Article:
Sunday, March 26, 2006

Ice Art

If you've been thinking about visiting Alaska in the winter but never knew why, here's one good reason.

Daughter Kalina and friend Monika and I went to the Ice Art park last night, the last weekend before the park closes (and sculptures bulldozed, lest they melt and fall on people). I'll bet most readers of this blog won't know that Fairbanks is a stop on the world ice sculpting circuit. Our sculpture park draws ice artists from all the ice hotspots, including Russia, China, Germany, and France.

Not that these babies are in any real danger of melting any time soon. We have had such a cold gloomy March.

Here are Monika and Kalina. I left the red eye in because it seemed to fit. Sorry, girls.

Here's a detail of a much larger piece. The lighting itself is artistry.

Foreign Deal

The car pictured above is not my car, only a car I have lusted over in public in Seattle.

I have just signed a contract for publication of COUNTING HEADS in Romania. My agent tells me there are more foreign contracts on the way, but this is the first to arrive. I can't wait to see what the book will look like all duded up in Bucharest having dinner with the folks from Editura Tritonic. Very cool, little book.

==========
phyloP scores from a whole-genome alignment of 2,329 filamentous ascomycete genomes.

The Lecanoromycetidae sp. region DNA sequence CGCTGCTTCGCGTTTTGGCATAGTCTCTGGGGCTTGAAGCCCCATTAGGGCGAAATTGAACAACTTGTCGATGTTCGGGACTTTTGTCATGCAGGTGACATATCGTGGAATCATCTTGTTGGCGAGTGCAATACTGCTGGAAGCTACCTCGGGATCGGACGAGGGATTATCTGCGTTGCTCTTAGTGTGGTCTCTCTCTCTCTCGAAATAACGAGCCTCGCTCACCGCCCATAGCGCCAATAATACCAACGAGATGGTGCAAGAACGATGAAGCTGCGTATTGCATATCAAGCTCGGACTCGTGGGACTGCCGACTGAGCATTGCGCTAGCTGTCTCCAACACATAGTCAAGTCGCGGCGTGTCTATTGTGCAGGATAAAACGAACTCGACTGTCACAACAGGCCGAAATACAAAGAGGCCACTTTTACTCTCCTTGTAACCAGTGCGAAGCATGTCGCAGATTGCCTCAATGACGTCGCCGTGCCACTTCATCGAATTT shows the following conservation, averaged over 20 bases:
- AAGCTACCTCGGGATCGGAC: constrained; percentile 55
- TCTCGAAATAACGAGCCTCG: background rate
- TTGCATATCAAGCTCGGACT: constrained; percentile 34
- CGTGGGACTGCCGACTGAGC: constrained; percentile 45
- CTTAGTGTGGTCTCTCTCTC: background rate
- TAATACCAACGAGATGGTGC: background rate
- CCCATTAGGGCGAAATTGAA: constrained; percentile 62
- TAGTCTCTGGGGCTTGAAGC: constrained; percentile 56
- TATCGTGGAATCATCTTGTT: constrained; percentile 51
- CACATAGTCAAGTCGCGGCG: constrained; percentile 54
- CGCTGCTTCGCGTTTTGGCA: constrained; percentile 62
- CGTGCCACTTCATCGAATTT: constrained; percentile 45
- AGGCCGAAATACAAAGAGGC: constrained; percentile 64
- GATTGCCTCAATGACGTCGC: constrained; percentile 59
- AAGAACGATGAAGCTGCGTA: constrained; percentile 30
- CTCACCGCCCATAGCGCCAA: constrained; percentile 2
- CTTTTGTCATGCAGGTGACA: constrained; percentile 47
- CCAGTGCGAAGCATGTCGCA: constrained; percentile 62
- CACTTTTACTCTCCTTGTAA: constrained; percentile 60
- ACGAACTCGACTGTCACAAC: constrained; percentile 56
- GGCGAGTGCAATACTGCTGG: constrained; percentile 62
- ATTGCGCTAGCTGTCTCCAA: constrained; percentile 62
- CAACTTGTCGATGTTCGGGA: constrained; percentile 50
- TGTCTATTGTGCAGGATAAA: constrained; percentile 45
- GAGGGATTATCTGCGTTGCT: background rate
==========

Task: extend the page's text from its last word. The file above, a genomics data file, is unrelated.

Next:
Friday, March 17, 2006

A lap-ful o' denali

When I flew to Anchorage last week, the pilot literally flew us right over the mountain. I've never been so close.

Geek-fu (or enough about me)

Yesterday I stumbled across Andrew Wheeler's blog in which I learned that there has been a minor flame war concerning my NYTBR review on March 5. Flame war may be too strong a term for what transpired, but here are some links to judge for yourself. Link , Link 2 , Link 3 , Link 4 , Link 5 , Link 6 , Link 7.

You will note that there were a lot of hot heads and that much vitriol was spilled. Remarkably, my book, the purported object of the review, was largely ignored. That's because the fracas wasn't about my book. It was mostly a rant against the Time's reviewer, Dave Itzkoff, and his fitness or lack thereof, to represent Science Fiction in the pages of the NYT.

My role in all this, I think, is to remain a stunned by-stander. Of course, I'm tempted to weigh in on my book's behalf. To refute some of the malicious lies written about it. To chastise the number of self-appointed pundits who, admitting they haven't even read the book, nevertheless adopt the reviewer's opinions without challenge and dismiss it as unworthy of taking up so much valuable space in the NYT.